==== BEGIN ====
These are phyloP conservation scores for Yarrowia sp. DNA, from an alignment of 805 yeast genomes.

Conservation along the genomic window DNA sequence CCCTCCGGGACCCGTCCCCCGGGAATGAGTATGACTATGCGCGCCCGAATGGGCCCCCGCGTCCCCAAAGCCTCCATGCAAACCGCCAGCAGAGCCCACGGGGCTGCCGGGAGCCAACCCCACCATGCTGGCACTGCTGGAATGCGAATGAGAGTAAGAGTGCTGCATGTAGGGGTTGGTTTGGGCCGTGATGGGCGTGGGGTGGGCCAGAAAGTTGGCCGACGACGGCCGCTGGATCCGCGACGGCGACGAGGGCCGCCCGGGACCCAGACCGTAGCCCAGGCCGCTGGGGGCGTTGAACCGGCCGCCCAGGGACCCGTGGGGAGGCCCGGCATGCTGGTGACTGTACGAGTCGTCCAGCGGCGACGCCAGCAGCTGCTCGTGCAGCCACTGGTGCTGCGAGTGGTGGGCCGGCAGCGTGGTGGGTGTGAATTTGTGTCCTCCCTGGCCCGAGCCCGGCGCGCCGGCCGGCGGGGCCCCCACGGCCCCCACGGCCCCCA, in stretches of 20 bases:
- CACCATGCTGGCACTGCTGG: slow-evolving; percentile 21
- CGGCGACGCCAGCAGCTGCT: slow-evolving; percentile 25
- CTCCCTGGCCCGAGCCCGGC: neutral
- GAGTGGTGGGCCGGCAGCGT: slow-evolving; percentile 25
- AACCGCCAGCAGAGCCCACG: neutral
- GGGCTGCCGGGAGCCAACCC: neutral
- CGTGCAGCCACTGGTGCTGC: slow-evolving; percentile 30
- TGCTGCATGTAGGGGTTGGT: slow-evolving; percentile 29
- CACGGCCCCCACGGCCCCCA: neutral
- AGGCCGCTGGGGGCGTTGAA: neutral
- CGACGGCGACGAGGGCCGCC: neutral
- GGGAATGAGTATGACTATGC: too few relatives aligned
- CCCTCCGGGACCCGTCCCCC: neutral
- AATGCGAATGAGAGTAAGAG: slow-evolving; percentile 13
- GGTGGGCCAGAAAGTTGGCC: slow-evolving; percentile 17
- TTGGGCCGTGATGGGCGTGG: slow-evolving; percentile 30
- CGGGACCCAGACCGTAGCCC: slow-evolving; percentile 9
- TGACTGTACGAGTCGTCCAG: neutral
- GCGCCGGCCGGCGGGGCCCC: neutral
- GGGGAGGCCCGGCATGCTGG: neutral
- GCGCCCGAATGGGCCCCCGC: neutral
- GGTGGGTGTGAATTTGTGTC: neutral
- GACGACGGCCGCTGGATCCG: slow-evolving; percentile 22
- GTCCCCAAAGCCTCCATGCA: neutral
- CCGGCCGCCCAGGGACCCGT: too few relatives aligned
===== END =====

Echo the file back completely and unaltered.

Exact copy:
These are phyloP conservation scores for Yarrowia sp. DNA, from an alignment of 805 yeast genomes.

Conservation along the genomic window DNA sequence CCCTCCGGGACCCGTCCCCCGGGAATGAGTATGACTATGCGCGCCCGAATGGGCCCCCGCGTCCCCAAAGCCTCCATGCAAACCGCCAGCAGAGCCCACGGGGCTGCCGGGAGCCAACCCCACCATGCTGGCACTGCTGGAATGCGAATGAGAGTAAGAGTGCTGCATGTAGGGGTTGGTTTGGGCCGTGATGGGCGTGGGGTGGGCCAGAAAGTTGGCCGACGACGGCCGCTGGATCCGCGACGGCGACGAGGGCCGCCCGGGACCCAGACCGTAGCCCAGGCCGCTGGGGGCGTTGAACCGGCCGCCCAGGGACCCGTGGGGAGGCCCGGCATGCTGGTGACTGTACGAGTCGTCCAGCGGCGACGCCAGCAGCTGCTCGTGCAGCCACTGGTGCTGCGAGTGGTGGGCCGGCAGCGTGGTGGGTGTGAATTTGTGTCCTCCCTGGCCCGAGCCCGGCGCGCCGGCCGGCGGGGCCCCCACGGCCCCCACGGCCCCCA, in stretches of 20 bases:
- CACCATGCTGGCACTGCTGG: slow-evolving; percentile 21
- CGGCGACGCCAGCAGCTGCT: slow-evolving; percentile 25
- CTCCCTGGCCCGAGCCCGGC: neutral
- GAGTGGTGGGCCGGCAGCGT: slow-evolving; percentile 25
- AACCGCCAGCAGAGCCCACG: neutral
- GGGCTGCCGGGAGCCAACCC: neutral
- CGTGCAGCCACTGGTGCTGC: slow-evolving; percentile 30
- TGCTGCATGTAGGGGTTGGT: slow-evolving; percentile 29
- CACGGCCCCCACGGCCCCCA: neutral
- AGGCCGCTGGGGGCGTTGAA: neutral
- CGACGGCGACGAGGGCCGCC: neutral
- GGGAATGAGTATGACTATGC: too few relatives aligned
- CCCTCCGGGACCCGTCCCCC: neutral
- AATGCGAATGAGAGTAAGAG: slow-evolving; percentile 13
- GGTGGGCCAGAAAGTTGGCC: slow-evolving; percentile 17
- TTGGGCCGTGATGGGCGTGG: slow-evolving; percentile 30
- CGGGACCCAGACCGTAGCCC: slow-evolving; percentile 9
- TGACTGTACGAGTCGTCCAG: neutral
- GCGCCGGCCGGCGGGGCCCC: neutral
- GGGGAGGCCCGGCATGCTGG: neutral
- GCGCCCGAATGGGCCCCCGC: neutral
- GGTGGGTGTGAATTTGTGTC: neutral
- GACGACGGCCGCTGGATCCG: slow-evolving; percentile 22
- GTCCCCAAAGCCTCCATGCA: neutral
- CCGGCCGCCCAGGGACCCGT: too few relatives aligned